Why, then, is that part of human experience labeled 'religion' - generally as a derogative term by its detractors - evaluated by a more rigorous standard of evidence than what we deem sufficient to determine what is factual in normal life? The Jewish and Christian religions have a huge volume of testimony, much of it recorded in the Bible but also reflected in many other ancient writings, that bases their truth-claims on factual reports. If we readily accept what scientists like Cousteau tell us - that there are wonders in the deep that you and I will probably never see with our own eyes - then why are so many reticent to accept written eyewitness reports, testified to by multiple individuals, of miraculous happenings and even personal encounters with supernatural beings? How is this different from accepting the eyewitness reports of a dead French scientist about strange life forms in the ocean? Why is one dubbed 'religion,' whereas Cousteau's journals constitute 'science'?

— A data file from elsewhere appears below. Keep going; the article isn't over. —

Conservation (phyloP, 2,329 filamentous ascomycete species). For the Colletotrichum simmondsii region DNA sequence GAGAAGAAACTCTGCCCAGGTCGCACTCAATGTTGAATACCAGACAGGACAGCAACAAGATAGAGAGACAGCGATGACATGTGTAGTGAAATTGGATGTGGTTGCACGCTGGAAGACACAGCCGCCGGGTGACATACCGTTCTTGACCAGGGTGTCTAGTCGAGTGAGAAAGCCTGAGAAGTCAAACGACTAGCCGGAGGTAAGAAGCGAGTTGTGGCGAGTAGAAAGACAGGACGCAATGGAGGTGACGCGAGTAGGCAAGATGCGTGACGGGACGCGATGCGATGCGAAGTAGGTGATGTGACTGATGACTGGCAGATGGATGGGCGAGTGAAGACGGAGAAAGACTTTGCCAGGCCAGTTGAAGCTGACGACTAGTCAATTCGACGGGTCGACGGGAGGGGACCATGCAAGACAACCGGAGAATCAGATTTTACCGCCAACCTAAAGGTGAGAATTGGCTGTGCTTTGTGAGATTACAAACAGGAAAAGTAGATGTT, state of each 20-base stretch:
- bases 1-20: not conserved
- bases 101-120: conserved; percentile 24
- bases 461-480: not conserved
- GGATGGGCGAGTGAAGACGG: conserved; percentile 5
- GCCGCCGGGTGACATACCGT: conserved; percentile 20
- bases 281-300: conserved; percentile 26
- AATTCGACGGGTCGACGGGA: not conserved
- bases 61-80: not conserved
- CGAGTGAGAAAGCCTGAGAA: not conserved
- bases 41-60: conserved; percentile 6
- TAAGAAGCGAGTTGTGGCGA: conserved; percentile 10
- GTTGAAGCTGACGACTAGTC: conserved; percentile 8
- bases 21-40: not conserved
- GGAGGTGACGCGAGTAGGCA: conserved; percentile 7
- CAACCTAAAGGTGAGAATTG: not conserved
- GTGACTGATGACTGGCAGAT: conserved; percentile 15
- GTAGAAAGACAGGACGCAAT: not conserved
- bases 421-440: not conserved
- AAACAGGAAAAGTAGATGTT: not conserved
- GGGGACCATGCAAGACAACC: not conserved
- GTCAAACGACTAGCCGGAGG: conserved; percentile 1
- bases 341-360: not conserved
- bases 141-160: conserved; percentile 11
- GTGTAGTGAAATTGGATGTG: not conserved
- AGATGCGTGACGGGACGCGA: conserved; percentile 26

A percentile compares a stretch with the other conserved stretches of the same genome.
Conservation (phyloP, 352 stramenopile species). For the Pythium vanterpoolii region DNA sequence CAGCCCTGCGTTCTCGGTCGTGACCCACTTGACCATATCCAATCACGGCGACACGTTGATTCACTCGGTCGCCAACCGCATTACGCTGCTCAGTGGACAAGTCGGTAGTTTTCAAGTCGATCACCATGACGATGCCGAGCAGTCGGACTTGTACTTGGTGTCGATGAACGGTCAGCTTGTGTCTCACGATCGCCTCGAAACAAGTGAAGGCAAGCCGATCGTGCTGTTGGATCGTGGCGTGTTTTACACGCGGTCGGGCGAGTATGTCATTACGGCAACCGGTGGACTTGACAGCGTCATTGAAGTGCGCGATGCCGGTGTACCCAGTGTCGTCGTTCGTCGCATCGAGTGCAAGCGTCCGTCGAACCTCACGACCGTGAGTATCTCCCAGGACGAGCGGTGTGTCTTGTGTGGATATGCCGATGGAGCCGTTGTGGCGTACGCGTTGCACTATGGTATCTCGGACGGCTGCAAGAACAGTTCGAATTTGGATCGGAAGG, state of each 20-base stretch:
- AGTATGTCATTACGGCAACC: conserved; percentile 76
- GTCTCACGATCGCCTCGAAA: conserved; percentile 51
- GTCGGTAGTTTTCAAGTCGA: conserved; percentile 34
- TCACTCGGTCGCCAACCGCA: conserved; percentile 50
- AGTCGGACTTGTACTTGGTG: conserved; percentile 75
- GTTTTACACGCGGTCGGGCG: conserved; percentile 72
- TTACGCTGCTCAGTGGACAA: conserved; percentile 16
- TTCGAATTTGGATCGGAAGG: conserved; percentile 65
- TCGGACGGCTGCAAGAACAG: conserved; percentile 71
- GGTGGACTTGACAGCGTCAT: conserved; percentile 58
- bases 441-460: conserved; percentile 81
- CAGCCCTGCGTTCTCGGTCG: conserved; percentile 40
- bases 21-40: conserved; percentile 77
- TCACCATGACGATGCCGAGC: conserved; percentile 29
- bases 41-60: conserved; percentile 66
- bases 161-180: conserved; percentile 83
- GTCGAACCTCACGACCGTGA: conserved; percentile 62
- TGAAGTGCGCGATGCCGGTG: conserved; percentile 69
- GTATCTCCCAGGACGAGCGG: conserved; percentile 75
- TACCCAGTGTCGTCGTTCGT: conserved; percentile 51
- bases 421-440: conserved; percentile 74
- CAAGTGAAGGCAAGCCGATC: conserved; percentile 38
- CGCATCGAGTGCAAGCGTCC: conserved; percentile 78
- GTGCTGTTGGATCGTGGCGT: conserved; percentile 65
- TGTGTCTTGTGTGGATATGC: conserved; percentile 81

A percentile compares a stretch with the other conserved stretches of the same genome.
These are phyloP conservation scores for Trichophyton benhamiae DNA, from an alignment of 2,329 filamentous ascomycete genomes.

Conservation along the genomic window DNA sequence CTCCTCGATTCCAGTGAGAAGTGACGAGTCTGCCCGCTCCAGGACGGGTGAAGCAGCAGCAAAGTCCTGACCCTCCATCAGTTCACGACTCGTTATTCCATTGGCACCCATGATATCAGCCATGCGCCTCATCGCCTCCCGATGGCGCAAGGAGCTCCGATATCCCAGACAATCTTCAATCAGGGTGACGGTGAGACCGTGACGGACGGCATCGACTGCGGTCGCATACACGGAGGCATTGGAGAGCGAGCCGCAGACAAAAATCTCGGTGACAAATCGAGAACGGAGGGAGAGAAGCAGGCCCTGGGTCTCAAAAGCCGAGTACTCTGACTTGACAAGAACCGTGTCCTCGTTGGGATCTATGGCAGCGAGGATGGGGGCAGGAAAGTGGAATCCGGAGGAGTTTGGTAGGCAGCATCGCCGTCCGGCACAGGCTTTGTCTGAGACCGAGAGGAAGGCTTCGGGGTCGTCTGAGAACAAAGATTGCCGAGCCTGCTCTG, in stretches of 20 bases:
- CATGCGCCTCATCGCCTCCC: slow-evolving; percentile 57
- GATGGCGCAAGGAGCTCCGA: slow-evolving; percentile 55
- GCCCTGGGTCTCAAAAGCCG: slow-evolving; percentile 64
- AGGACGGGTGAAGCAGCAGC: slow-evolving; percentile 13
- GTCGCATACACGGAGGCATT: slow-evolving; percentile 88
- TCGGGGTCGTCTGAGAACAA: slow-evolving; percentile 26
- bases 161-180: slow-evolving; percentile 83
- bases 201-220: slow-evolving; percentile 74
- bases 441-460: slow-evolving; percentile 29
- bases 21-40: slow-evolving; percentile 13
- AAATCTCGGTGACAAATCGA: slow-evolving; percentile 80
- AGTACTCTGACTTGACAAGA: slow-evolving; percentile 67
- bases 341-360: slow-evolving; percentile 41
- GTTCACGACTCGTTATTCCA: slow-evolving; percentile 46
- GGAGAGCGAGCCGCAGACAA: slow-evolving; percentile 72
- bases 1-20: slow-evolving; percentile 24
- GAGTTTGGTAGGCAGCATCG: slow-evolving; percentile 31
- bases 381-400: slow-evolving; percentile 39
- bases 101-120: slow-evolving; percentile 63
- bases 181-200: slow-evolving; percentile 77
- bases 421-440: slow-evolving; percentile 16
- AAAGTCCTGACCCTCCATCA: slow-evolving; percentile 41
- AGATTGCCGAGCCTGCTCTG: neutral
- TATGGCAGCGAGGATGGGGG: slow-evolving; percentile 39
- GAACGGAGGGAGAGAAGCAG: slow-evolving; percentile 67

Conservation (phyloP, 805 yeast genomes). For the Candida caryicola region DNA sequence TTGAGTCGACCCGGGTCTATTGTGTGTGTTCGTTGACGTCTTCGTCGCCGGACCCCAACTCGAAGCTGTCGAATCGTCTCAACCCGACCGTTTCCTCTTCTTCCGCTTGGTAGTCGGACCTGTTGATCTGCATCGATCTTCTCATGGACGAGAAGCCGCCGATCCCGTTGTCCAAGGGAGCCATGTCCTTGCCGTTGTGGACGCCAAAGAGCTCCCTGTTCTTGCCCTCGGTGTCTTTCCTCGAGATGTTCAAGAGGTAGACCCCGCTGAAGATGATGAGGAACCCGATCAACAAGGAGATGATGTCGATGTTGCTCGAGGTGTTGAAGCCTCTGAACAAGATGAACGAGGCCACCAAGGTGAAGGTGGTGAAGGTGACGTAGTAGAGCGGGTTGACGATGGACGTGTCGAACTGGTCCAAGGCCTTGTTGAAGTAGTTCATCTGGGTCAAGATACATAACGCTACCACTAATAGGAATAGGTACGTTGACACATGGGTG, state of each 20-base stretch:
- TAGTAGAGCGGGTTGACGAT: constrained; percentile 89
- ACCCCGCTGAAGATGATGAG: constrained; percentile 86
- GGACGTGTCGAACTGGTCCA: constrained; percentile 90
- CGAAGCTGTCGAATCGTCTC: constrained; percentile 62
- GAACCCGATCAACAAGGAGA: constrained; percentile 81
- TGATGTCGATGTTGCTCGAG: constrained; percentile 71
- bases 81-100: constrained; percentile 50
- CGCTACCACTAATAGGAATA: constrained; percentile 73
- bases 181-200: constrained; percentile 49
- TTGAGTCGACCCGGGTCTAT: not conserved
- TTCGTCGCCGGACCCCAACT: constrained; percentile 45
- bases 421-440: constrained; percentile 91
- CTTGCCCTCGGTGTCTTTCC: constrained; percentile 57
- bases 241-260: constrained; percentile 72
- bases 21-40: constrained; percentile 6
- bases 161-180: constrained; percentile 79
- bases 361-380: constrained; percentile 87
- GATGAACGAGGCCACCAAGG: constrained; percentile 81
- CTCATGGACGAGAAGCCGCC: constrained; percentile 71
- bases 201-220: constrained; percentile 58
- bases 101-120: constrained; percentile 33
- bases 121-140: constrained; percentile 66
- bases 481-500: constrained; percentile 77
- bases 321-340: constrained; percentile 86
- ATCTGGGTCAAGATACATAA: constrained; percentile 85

Today our government spends millions of dollars in taxpayer money in a vain search for evidence of extraterrestrial life, for which there is not a shred of evidence, yet the media and a large segment of the populace are content to let this go without complaint. Yet these same people are quite willing to ignore, and even suppress, the testimony of the many thousands who claim there is a real 'ET' dimension out there, one wherein is a God Who has repeatedly broken through into our sphere of existence and interfered with the normal course of nature, with the results recorded as sober, factual history. To accept one type of evidence as fact, labeling it 'science,' and not the other, labeling it 'religion,' is hypocritical and demonstrates only the philosophical bias of the individual, not the factuality (or lack thereof) of what is reported.